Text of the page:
Michael Foster. Textual Voices - Self-Representation and Religious Instruction in the Works of the Pearl-Poet pp. 187~214 ( 28 pages)


This paper explores the presence of a narrative voice in the poems preserved in Cotton Nero A.x commonly ascribed to the Pearl-poet. It argues that the poet constructs a series of cohesive themes in the four poems which all inform one another, and that the poet"s authority is both implied and asserted by the author"s manipulation of narrator personae and use of an absent or silent narrator in Cleanness and Patience. Meanwhile, the intimate narrative voice of Pearl functions to create a sense of shared theological and ideological positionality between audience and narrator, which this paper suggests is a rhetorical move to gain the trust and benevolence of an audience that may be otherwise hostile. Having captured the attention of the audience and made the theological arguments of Cleanness and Patience, the final poem invites the audience to trust in the Pearl-poet by differentiating the authority of texts versus rumors.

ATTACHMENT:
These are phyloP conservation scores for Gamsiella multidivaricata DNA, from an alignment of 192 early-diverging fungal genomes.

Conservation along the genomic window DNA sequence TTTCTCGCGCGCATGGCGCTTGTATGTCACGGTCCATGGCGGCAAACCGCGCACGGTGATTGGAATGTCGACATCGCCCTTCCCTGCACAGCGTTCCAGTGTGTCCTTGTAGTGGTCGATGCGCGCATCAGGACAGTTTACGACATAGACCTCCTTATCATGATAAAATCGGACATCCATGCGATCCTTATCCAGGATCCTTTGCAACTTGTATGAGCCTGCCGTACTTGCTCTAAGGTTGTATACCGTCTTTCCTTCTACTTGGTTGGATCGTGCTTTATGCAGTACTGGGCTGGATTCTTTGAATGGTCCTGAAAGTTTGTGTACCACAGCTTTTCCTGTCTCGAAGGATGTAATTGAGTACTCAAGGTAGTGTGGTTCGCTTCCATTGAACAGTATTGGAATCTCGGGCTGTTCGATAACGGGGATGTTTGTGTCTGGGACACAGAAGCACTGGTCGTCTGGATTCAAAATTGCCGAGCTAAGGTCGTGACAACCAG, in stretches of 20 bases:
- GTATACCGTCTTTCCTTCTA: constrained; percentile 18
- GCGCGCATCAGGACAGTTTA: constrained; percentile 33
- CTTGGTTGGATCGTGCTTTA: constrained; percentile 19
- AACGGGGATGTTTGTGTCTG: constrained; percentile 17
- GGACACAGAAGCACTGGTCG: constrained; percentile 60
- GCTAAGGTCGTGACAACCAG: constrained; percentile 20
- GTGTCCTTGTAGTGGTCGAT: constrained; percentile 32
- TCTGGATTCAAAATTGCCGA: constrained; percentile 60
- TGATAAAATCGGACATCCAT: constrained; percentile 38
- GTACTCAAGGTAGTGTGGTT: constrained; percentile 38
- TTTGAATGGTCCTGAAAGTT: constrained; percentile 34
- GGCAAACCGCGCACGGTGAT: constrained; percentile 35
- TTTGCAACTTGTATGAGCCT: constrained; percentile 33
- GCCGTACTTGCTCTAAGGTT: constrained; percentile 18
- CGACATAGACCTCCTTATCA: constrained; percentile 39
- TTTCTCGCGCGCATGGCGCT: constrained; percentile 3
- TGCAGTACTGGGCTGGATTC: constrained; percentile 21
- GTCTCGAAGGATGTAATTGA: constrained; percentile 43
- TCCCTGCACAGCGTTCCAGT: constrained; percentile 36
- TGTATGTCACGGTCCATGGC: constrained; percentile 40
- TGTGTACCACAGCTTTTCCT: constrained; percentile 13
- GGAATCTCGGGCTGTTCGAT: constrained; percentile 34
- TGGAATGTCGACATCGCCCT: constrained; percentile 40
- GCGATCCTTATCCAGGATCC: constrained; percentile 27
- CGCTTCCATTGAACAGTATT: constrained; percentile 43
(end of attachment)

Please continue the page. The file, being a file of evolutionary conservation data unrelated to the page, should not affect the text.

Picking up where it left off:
Key words
 Pearl, Patience, Cleanness, Sir Gawain and the Green Knight, Pearl-poet, Gawain-poet, self-deprecation, narrative voice, authority, medievaltheology, didactic poetry, religious poetry